The Alexander Technique seems complicated from the reading I’ve done; is it hard to learn?
Actually, it’s easy to learn because the body wants efficiency. The lessons are structured to reprogram your understanding of yourself and the way you move on a deeper level than conscious thought. You get to let your body’s deepest intelligence work for you without “trying hard.”
How many lessons will I need?
There are no hard and fast rules, although it is suggested that it takes 16-20 lessons to learn the technique well enough to be able to apply it on one’s own. However, some take fewer lessons and some take more.
Will I have to do exercises like I do in physical therapy?
You do not do exercises for the most part. Rather, you are taught the tools of self-observation in your everyday activities so what you “do” becomes an opportunity to reflect and assess the possibility of less effort. On occasion, some slow, repetitive movements (similar to Feldenkrais exercises) might be recommended.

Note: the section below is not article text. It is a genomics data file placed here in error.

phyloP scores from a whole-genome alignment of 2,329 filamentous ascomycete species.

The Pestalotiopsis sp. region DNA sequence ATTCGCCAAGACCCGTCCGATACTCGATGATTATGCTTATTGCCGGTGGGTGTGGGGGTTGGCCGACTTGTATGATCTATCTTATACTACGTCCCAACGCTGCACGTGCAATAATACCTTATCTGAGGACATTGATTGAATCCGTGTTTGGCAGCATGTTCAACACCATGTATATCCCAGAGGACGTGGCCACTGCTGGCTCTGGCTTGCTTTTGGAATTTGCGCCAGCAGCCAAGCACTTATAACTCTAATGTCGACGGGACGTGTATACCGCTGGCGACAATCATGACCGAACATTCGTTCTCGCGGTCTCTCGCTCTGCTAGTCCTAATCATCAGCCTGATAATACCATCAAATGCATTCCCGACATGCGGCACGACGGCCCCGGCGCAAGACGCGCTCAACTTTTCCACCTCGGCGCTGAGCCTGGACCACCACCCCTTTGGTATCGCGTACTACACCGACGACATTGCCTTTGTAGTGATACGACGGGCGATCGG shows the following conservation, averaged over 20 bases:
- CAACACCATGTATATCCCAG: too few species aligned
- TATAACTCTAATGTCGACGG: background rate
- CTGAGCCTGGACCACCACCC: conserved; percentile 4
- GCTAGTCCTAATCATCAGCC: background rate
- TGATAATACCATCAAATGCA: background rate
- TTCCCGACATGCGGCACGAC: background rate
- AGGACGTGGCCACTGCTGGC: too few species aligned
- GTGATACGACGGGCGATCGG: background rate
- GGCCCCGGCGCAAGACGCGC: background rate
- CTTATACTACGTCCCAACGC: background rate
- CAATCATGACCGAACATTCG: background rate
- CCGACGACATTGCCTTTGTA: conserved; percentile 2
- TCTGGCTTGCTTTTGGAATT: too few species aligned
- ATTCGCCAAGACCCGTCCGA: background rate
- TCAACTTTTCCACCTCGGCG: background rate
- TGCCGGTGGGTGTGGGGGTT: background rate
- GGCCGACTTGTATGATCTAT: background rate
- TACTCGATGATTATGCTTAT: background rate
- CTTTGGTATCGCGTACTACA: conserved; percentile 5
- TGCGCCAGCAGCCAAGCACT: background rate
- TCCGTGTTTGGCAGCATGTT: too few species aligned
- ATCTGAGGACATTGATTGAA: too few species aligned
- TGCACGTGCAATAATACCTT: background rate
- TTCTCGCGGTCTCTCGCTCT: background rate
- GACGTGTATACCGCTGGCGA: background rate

Why is the work so gentle and how can that be effective?
The work is gentle because force doesn’t always help. The body has multiple defenses, especially if there has been trauma, and pushing on those defenses can often create more defenses. Alexander work deals with nerve endings and information stored in fascia and muscle fibers. Thus, it does not rely on manipulation.
Are there any age limitations?
No. As long as individuals can sit down and stand up without help, they are eligible to be students. Motivated teenagers are welcome, as are octogenarians.
Does insurance cover the lessons?
Unfortunately, no. These are out-of-pocket expenses because they are considered educational in nature. However, those who have Health Savings Accounts can use those funds to reimburse payment. In addition, sometimes insurance will cover lessons in the case of an accident, with a doctor’s recommendation.
What should I wear to a lesson?
Loose, comfortable clothing is best. Women wearing skirts may want to bring a extra pair of leggings along. Jeans are fine as long as they are on the baggy side.
Is your office handicap accessible?
No, it is not. I see people at my home who cannot climb stairs at at the downtown office. There are two steps there which are easy to manage.